Once you've put together a collection of rich and interesting bases, each with many tables, views, and records, it becomes even more important to know how to navigate the Airtable interface efficiently. These tips can help save you some time when you need to get the relevant information ASAP.
- Keyboard shortcuts
- Navigating through expanded records
- Navigating through expanded cells
- View search bar
- Quick base switcher
- Flagging records with record coloring
- Coloring based on conditions
Airtable supports a number of different keyboard shortcuts, which can be found listed on this page. Some, like copy (Mac: ⌘C | Windows: ^C) and paste and Cmd/Ctrl+V), find (Cmd/Ctrl+F), or select all (Cmd/Ctrl+A) you probably know well—but there are a few lesser-known Airtable shortcuts that are crucial for becoming an Airtable master.
- Cmd/Ctrl+K brings up the quick base switcher.
- Cmd/Ctrl+Shift+K opens up the view menu in the current table of the current base.
- Hold Alt while using the mouse to drag a record’s handle and drop it anywhere to create a duplicate.
When you need a quick reminder of any Airtable shortcut, just type Cmd/Ctrl+/ to bring up an overview of keyboard shortcut you can use.
The expanded record view provides a more detailed and comprehensive view of an individual record in your tables, along with revision history and comments. Just as you can navigate through expanded cells via the keyboard, you can do the same with records and you have a couple of choices. Either click the ∧ button at the upper left-hand corner of the window or use the keyboard shortcut Cmd/Ctrl+Shift+, to move up one record in the current order of your view. Conversely, the ∨ button or Cmd/Ctrl+Shift+. shortcut will navigate downward in the record order.
When you want to expand a selected cell to view its complete contents, the keyboard shortcut Shift + Space will do the trick—but you can do even more. You can also scroll through expanded cells without opening and closing each one individually. Instead, use the ↑ and ↓ keys to navigate your way through each record’s expanded view of that field. You can also navigate through each expanded field in the same record using the ← and → keys.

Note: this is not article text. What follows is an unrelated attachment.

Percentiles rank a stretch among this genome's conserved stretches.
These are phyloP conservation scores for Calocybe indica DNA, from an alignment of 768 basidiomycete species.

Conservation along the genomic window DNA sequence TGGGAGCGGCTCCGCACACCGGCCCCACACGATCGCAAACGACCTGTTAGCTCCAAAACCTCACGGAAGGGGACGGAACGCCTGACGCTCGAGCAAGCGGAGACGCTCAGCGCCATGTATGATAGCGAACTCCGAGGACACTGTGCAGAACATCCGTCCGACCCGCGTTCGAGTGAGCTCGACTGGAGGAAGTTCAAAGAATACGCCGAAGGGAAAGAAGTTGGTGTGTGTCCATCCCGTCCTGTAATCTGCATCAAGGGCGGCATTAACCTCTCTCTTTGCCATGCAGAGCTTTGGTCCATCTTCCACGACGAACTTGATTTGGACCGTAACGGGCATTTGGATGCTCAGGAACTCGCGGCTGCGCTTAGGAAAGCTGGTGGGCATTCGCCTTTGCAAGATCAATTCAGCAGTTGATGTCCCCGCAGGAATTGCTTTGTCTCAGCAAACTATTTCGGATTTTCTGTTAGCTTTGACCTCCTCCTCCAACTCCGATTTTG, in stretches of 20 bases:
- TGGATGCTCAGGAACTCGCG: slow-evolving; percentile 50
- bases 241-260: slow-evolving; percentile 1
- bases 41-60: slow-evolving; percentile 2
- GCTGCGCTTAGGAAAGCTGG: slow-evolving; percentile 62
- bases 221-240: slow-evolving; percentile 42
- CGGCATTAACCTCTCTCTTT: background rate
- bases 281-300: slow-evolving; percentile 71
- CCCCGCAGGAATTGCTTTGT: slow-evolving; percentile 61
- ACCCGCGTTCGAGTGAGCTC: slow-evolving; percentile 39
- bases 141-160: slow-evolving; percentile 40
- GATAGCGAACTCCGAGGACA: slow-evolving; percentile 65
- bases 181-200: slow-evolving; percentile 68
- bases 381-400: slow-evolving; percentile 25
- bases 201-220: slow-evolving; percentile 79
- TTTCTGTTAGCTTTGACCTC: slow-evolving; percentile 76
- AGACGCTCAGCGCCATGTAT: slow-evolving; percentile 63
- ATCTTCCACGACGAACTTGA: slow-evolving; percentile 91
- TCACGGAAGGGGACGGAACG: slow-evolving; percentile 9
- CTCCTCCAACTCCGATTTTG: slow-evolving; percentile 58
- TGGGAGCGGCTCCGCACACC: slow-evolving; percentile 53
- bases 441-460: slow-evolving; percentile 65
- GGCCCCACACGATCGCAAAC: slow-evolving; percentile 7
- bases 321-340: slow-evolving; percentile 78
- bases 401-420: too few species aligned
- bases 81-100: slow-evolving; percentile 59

Once you’ve filled your base with all the information you need and create various views to organize it in uniquely useful ways, you may discover it sometimes takes a while to visually locate the view you need. You can solve that problem with one swift action: search.
Click the view selector and, instead of manually choosing one, start typing and the list will filter automatically. Just as you can with the quick base switcher, you can navigate your list of views with the ↑ and ↓ keys and press the ⏎ key to select the one you want. You can even call up the view search bar with a similar shortcut: Cmd/Ctrl+Shift+K.
Flagging records with record coloring
To help you identify records quickly, Airtable Pro accounts can using color code any table’s records based on an existing single select field.
Select fields require the least amount of setup because they have set colors and you only need to specify which select field in your table will determine the color.
When you have only one select field that you can easily see when viewing your base, or you’ve created groups based on the select fields, this color coding method doesn’t provide as much benefit. However, when you wish to color code records based on a select field you have to scroll to or that you didn’t use to create your groups, single select fields make for a quick way to add additional visual context to your base.
Coloring based on conditions
When you want more control over the color-coding process, you can set filter-like rules to create specific conditions that determine which records receive which color (or none at all).
This works well in many situations, such as tracking the status of tasks when using a checkbox rather than a select field.
You can set more than one condition by clicking the “+ Add color” option, but keep in mind that each record can only display one color at a time. If a record matches your first condition as well as a condition that follows, it will only display the color of the first condition between its order number and primary field. If you’d like non-matching records to receive a color, too, you can click “+ Set fallback color” to choose a default that helps to provide a consistent overall appearance.
You can also set rules based on other types of information like due dates.
Date-based color codes have their own set of conditional rules available in calendar view as well.
To learn more about your record coloring options, check out this support article.